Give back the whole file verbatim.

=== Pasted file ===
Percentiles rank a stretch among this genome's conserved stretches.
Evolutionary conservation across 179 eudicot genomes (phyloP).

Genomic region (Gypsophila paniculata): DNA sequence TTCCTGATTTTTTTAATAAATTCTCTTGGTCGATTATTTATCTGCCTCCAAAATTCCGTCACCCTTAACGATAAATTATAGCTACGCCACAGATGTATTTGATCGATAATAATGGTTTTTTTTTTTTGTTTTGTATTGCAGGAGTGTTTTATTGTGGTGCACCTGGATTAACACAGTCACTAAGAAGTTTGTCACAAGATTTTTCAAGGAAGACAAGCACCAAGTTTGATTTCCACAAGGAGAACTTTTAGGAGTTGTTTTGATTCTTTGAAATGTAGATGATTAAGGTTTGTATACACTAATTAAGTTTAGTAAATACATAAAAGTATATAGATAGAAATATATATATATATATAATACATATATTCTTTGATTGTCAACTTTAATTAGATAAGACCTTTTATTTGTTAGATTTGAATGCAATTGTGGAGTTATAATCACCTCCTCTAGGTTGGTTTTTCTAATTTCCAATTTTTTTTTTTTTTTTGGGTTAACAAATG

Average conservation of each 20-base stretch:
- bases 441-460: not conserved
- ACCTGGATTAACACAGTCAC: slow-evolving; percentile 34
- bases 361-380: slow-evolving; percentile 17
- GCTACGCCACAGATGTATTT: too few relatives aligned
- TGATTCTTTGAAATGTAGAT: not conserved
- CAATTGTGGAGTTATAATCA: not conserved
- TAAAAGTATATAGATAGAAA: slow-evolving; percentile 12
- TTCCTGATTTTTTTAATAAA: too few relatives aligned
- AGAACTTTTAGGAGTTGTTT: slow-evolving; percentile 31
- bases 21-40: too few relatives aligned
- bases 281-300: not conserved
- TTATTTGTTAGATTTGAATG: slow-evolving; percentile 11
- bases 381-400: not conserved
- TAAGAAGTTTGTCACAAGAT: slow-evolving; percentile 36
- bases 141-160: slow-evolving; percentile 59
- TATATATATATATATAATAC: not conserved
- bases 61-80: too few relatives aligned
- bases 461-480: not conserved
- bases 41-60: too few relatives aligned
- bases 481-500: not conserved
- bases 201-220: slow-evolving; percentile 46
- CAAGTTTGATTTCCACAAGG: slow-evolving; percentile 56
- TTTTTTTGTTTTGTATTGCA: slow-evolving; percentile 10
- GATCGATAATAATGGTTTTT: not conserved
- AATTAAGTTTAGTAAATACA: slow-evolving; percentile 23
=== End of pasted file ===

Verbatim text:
Percentiles rank a stretch among this genome's conserved stretches.
Evolutionary conservation across 179 eudicot genomes (phyloP).

Genomic region (Gypsophila paniculata): DNA sequence TTCCTGATTTTTTTAATAAATTCTCTTGGTCGATTATTTATCTGCCTCCAAAATTCCGTCACCCTTAACGATAAATTATAGCTACGCCACAGATGTATTTGATCGATAATAATGGTTTTTTTTTTTTGTTTTGTATTGCAGGAGTGTTTTATTGTGGTGCACCTGGATTAACACAGTCACTAAGAAGTTTGTCACAAGATTTTTCAAGGAAGACAAGCACCAAGTTTGATTTCCACAAGGAGAACTTTTAGGAGTTGTTTTGATTCTTTGAAATGTAGATGATTAAGGTTTGTATACACTAATTAAGTTTAGTAAATACATAAAAGTATATAGATAGAAATATATATATATATATAATACATATATTCTTTGATTGTCAACTTTAATTAGATAAGACCTTTTATTTGTTAGATTTGAATGCAATTGTGGAGTTATAATCACCTCCTCTAGGTTGGTTTTTCTAATTTCCAATTTTTTTTTTTTTTTTGGGTTAACAAATG

Average conservation of each 20-base stretch:
- bases 441-460: not conserved
- ACCTGGATTAACACAGTCAC: slow-evolving; percentile 34
- bases 361-380: slow-evolving; percentile 17
- GCTACGCCACAGATGTATTT: too few relatives aligned
- TGATTCTTTGAAATGTAGAT: not conserved
- CAATTGTGGAGTTATAATCA: not conserved
- TAAAAGTATATAGATAGAAA: slow-evolving; percentile 12
- TTCCTGATTTTTTTAATAAA: too few relatives aligned
- AGAACTTTTAGGAGTTGTTT: slow-evolving; percentile 31
- bases 21-40: too few relatives aligned
- bases 281-300: not conserved
- TTATTTGTTAGATTTGAATG: slow-evolving; percentile 11
- bases 381-400: not conserved
- TAAGAAGTTTGTCACAAGAT: slow-evolving; percentile 36
- bases 141-160: slow-evolving; percentile 59
- TATATATATATATATAATAC: not conserved
- bases 61-80: too few relatives aligned
- bases 461-480: not conserved
- bases 41-60: too few relatives aligned
- bases 481-500: not conserved
- bases 201-220: slow-evolving; percentile 46
- CAAGTTTGATTTCCACAAGG: slow-evolving; percentile 56
- TTTTTTTGTTTTGTATTGCA: slow-evolving; percentile 10
- GATCGATAATAATGGTTTTT: not conserved
- AATTAAGTTTAGTAAATACA: slow-evolving; percentile 23